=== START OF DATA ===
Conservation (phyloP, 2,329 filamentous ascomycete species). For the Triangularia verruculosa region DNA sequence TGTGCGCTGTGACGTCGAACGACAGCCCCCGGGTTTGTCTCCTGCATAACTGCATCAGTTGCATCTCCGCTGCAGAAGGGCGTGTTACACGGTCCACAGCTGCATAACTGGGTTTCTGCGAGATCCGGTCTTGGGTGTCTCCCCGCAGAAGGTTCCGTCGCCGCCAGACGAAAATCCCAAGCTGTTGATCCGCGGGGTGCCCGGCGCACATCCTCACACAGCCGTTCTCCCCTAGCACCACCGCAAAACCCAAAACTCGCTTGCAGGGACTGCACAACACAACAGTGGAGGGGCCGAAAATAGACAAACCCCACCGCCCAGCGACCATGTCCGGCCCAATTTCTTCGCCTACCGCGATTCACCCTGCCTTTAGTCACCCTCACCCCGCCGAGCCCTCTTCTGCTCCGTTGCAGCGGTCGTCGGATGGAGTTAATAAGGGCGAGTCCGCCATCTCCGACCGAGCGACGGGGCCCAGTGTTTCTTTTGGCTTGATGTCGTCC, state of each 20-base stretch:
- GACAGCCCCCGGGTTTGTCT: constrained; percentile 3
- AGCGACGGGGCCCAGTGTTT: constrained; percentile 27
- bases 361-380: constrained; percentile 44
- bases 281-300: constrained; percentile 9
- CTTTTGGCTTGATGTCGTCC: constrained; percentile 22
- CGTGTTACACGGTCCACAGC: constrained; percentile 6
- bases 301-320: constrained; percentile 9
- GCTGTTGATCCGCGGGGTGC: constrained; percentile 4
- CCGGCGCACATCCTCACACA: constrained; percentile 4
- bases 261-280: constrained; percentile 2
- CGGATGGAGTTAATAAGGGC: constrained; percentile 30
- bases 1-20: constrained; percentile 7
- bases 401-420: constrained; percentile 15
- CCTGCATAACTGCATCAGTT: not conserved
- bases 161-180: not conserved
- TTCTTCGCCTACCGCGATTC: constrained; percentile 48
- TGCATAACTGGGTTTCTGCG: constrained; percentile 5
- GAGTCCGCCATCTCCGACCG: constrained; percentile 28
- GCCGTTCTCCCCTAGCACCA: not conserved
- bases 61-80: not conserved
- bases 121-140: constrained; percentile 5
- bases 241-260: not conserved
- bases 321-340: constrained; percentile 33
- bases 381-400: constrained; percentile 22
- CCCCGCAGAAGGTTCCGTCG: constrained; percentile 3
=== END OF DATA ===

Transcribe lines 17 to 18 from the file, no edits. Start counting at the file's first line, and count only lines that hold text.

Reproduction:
- TTCTTCGCCTACCGCGATTC: constrained; percentile 48
- TGCATAACTGGGTTTCTGCG: constrained; percentile 5